Constraining the rate and extent of mantle serpentinization from seismic and petrological data: implications for chemosynthesis and tectonic processes
Skelton, A., Whitmarsh, R.B., Arghe, F., Crill, P. and Koyi, H. (2005) Constraining the rate and extent of mantle serpentinization from seismic and petrological data: implications for chemosynthesis and tectonic processes. Geofluids, 5, (3), 153-164. (doi:10.1111/j.1468-8123.2005.00111.x).
We used seismic velocity as a proxy for serpentinization of the mantle, which occurred beneath thinned but laterally continuous continental crust during continental break up, prior to opening of the Atlantic Ocean. The serpentinized sub-continental mantle is now exhumed, beneath the Iberia Abyssal Plain and was accessed by scientific drilling on Ocean Drilling Program legs 149 and 173. Chromatographic modelling of kinetically limited transport of the serpentinization front yields a front displacement of 2197 ± 89 m, a time-integrated fluid flux of 1098 ± 45 m3 m2 and a Damköhler number of 6.0 ± 0.2. Whether either surface reaction or chemical transport limit the rate of reaction, we calculate timescales for serpentinization of approximately 105–106 years. This yields time-average fluid flux rates for H2O, entering and reacting with the mantle, of 60–600 mol m2 a1 and for CH4, produced as a by-product of oxidation of Fe++ to magnetite and exiting the mantle, of 0.55–5.5 mol m2 a1. This equates to a CH4-flux of 0.18–1.8 Tg a1 for coeval serpentinization of the mantle that was exhumed west of Iberia. This represents 0.03–0.3% of the present-day annual CH4-flux from all sources and a higher fraction of pre-anthropogenic (lower) CH4 levels. CH4 released by serpentinization at or beneath the seafloor could provide substrate for biological chemosynthesis and/or promote gas-hydrate formation. Finally, noting its volumetric extent and rapidity (<106 years), we interpret serpentinization to be a reckonable component of tectonic processes, contributing both diapiric and expansional forces and helping to 'lubricate' extensional processes. Given its anisotropic permeability, actively deforming serpentinite might impede melt migration which may be of interest, given the apparent lack of melt in some rifted margins.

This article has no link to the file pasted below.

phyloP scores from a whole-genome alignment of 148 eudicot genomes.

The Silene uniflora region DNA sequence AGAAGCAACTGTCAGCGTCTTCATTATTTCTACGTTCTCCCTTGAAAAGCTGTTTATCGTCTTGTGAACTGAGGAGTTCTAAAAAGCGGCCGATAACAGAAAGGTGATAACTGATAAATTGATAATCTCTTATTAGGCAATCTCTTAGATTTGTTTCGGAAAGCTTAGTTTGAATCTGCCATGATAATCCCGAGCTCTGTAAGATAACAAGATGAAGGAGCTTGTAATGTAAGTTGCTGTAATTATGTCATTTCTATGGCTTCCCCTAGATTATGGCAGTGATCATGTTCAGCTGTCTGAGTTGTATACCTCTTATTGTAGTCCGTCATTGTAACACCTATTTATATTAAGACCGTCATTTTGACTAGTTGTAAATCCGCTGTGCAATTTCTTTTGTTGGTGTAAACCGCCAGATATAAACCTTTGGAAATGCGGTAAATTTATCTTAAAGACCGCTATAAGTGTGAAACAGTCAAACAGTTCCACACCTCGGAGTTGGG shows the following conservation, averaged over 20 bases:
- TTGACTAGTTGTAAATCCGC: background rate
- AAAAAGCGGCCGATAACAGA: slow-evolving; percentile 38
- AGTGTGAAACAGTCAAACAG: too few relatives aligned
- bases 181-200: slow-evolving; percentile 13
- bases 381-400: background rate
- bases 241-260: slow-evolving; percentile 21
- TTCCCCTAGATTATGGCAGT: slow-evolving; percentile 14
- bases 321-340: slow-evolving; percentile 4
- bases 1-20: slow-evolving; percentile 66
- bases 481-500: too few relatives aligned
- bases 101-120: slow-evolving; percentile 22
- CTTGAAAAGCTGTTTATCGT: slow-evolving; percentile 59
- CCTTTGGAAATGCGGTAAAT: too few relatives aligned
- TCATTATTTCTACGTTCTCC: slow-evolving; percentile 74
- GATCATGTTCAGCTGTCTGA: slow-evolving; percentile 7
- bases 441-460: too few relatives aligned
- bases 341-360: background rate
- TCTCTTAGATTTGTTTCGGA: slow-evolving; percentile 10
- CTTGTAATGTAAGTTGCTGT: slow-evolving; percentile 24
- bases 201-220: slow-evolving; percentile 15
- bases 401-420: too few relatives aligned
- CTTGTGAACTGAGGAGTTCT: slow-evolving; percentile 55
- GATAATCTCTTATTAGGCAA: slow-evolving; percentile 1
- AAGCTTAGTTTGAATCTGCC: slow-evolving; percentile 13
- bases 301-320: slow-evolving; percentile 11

|Subjects:||Q Science > QE Geology|
|Divisions:||University Structure - Pre August 2011 > School of Ocean & Earth Science (SOC/SOES)
|Date Deposited:||19 Jul 2006|
|Last Modified:||02 Mar 2012 12:49|
|Contributors:||Skelton, A. (Author)
Whitmarsh, R.B. (Author)
Arghe, F. (Author)
Crill, P. (Author)
Koyi, H. (Author)
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